If you’ve never pickled, now is the time. Pickling vegetables is an awesome way to lengthen their “shelf-life”, saving you money and time. Once in the brine, the veggies are good for up to 2 weeks! And this is all without the lengthy process of canning. Prep at the beginning of the week and add pickled veggies to salads, eggs, sandwiches, and sautees. They’re convenient, ready-to-go, and taste deliciously fresh. Not to mention, pickled foods pack a ton of health benefits.

The Tool

Yes, you can chop and mince by hand, but using a proper slicer will make your life so much easier. We suggest you invest in a mandolin, which can be adjusted to achieve different thicknesses. Your veggie slices will be uniform and thin, which is key to pickling. You can purchase one at most big chain department stores or specialty kitchen shops, and you’ll only pay between $10-30. Well worth the price.

Mandolin Slicer

 

**Note: slicing can be dangerous! Be very aware of your hand placement and keep your fingers protected.

The Veggies

Pickled Veggies

Any vegetable can be pickled, but some are more ideal than others. We like to pickle: peppers (sweet and spicy), daikon, ginger, red onion, green onion, shallots, carrots, cucumber, ramps, sugar snap peas, beets, fennel, garlic, garlic scapes, radishes, artichoke hearts, tomatoes, and asparagus. But go ahead and pickle whatever your heart desires. The best part is the experimentation, and really, it’s all about the proper combinations. (See below)

The Brine

Pickle Brine

The basic brine uses vinegar (most often, a distilled white), water, salt, and sugar. The veggie to water to vinegar ratio should be 1-1-1 or 1 cup veggies, 1 cup vinegar, 1 cup water. For salt, we add 1 tablespoon for 4 cups of the vinegar/water mixture. For sugar, we usually do the same unless we’re trying to achieve a sweeter pickle. There’s a variety of ways to spice up your brine with herbs, seeds, specialty vinegar, and leaves. Depending on your chosen flavor profile, your brine will change. Here are our favorite brines.

Italian Brine: mustard seeds + dill + fennel fronds + seeds + champagne vinegar
Indian Brine: black & golden sesame seeds + mustard seeds + fenugreek seeds + tumeric +  fresh ginger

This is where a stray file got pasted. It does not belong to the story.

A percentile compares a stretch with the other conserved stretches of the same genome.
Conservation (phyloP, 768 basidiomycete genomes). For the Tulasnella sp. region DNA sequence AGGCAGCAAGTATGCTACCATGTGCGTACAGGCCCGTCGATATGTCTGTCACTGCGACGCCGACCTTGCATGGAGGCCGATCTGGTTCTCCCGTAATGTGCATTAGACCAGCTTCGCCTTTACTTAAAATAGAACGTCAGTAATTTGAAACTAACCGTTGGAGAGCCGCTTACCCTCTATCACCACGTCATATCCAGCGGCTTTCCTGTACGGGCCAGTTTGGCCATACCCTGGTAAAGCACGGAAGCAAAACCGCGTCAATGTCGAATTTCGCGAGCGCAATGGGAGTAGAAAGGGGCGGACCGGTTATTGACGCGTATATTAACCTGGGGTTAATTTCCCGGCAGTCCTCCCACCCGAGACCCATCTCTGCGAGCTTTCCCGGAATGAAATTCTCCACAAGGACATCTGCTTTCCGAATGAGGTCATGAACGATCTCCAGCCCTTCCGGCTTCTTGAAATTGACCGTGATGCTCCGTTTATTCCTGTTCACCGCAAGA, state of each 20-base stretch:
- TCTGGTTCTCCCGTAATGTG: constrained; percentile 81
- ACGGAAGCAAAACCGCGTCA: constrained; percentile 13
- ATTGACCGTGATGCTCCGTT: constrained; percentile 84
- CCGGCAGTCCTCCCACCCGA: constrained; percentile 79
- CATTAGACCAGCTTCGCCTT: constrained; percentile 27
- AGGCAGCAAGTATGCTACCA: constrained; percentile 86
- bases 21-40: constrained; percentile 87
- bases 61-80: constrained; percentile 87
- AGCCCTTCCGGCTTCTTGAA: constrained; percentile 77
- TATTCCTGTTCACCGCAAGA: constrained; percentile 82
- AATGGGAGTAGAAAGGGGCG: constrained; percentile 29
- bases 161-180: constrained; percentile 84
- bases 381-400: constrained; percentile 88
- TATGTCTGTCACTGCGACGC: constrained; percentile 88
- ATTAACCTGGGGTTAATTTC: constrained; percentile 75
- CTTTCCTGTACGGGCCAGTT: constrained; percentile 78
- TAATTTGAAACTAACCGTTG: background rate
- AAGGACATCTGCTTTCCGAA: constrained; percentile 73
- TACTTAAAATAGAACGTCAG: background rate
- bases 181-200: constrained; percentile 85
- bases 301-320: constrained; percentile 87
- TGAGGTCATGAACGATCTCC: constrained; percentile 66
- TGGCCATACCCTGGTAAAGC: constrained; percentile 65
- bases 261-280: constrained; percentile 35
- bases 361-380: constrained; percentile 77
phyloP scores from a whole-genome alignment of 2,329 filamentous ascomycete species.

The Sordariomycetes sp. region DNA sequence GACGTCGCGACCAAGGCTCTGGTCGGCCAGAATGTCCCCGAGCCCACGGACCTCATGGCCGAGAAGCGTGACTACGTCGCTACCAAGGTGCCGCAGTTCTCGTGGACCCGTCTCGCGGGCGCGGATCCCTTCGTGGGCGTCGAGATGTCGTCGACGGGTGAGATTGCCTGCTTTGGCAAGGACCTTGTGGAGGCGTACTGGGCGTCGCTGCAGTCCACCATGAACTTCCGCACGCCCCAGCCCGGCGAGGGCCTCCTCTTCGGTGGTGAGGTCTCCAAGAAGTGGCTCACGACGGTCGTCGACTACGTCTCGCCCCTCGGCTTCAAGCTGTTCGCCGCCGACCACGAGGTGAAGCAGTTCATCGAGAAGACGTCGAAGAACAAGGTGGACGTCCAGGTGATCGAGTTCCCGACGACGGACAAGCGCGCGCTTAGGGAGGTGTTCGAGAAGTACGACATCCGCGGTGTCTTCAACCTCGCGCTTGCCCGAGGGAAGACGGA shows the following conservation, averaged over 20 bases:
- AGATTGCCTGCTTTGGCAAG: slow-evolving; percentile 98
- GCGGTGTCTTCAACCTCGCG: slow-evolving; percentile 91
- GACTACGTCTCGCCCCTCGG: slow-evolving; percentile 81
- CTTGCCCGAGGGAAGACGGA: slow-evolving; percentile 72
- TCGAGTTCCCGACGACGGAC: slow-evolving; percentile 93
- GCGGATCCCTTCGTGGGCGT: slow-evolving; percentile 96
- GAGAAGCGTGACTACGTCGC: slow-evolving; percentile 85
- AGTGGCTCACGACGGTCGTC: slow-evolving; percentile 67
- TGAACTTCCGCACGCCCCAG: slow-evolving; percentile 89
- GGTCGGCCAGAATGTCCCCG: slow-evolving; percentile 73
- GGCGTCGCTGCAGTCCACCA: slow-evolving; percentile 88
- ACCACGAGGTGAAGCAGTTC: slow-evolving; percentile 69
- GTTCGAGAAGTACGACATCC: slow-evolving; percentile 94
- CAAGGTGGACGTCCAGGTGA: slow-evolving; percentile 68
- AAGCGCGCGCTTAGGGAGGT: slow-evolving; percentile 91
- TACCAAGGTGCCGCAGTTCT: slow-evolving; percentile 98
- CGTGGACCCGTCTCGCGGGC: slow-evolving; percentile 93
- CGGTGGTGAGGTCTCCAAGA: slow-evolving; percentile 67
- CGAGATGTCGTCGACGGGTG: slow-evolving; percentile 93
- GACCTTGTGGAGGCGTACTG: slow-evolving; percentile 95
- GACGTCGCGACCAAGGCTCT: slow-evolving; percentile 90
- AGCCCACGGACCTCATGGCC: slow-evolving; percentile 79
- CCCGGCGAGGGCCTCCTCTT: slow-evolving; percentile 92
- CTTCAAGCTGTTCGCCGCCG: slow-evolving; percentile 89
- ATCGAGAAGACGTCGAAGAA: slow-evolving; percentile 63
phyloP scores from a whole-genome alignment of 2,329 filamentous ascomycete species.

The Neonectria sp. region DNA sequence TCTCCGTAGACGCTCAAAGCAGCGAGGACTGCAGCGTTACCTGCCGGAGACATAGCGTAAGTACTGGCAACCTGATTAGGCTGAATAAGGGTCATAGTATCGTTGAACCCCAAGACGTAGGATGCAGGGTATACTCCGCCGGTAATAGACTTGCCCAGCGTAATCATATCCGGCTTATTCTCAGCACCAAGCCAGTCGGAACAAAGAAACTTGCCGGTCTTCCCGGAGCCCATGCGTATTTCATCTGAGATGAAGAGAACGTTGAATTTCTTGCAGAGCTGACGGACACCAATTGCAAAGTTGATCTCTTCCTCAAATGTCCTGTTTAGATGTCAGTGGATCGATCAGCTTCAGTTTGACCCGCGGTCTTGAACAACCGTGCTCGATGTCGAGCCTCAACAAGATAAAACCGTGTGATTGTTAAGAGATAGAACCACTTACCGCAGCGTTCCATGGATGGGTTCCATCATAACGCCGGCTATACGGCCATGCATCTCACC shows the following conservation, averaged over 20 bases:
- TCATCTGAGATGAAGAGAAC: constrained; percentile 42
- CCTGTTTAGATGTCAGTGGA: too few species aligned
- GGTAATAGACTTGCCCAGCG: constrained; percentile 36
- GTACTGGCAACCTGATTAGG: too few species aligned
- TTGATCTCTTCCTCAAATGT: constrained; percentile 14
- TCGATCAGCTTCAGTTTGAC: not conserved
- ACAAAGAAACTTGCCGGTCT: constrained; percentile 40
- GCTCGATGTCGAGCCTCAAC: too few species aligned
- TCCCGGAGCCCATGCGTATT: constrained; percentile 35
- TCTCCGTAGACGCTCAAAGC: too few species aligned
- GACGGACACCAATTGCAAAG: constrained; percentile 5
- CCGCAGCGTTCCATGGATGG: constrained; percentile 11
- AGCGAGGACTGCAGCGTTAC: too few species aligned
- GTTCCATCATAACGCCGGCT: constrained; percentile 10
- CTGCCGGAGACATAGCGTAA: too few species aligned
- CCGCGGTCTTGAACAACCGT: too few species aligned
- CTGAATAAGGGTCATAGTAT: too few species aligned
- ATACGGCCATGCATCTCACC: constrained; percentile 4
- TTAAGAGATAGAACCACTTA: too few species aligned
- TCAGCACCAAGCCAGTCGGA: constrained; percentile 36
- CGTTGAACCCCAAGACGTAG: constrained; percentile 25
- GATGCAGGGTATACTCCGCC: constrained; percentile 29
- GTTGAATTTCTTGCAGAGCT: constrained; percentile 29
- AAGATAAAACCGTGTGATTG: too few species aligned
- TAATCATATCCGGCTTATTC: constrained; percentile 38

Greek Brine: kosher salt + red wine vinegar + raw olives
Japanese Brine: mirin + soy sauce + plum vinegar

There are many more brines from all over the world. Experiment!

 The Recipes

Pickled Veggies 2

Really, the best pickling adventures have to do with the right combinations of veggies. Certain veggies like beets and radishes will bleed and stain the brine (and all your other veggies) red. For this reason, we reserve those for their own pickling. Otherwise, our favorite combinations come down to the right mixture of flavors.

Peppers (sweet & spicy) + Green Onion + Sugar Snap Peas + Ginger + Daikon ~ This mix makes Spring rolls sing!
Radishes + Red Onion ~ Yum on salads, eggs, and sandwiches.
Ramps + Garlic + Garlic Scapes + Shallots ~ The fresher the better. Add. To. EVERYTHING.
Artichoke Hearts + Heirloom Tomatoes + Raw Olives + Ramps + Fennel Fronds ~ Yummy on Italian subs.
Cucumber + Red Onion ~ Make traditional pickle spears or slice the cucumber in rounds and use as a salad topper.
Beets ~ Delicious in summertime on salads.
Ginger ~ Add to Japanese dishes like sticky rice, soy sautees, or sashimi.

The Health Benefits

Healthy Veggies

The fermentation in pickling aids in creating healthy bacteria in the gut, which improves digestion. Canning vegetables requires heating the jar to seal it, and this process kills many of the good vitamins in the vegetables. Quick pickling maintains all the essential vitamins.

That being said, pickled vegetables tend to be high in salt and over-eating then can be detrimental to your health. Continue to eat many fresh vegetables and consider the even-healthier option of fermented vegetables (see upcoming post).

Additional Resources:
The Healthy Home Economist’s The Difference Between Pickled & Fermented Foods
Dietriffic’s Pickled Vegetables: Are They Healthy?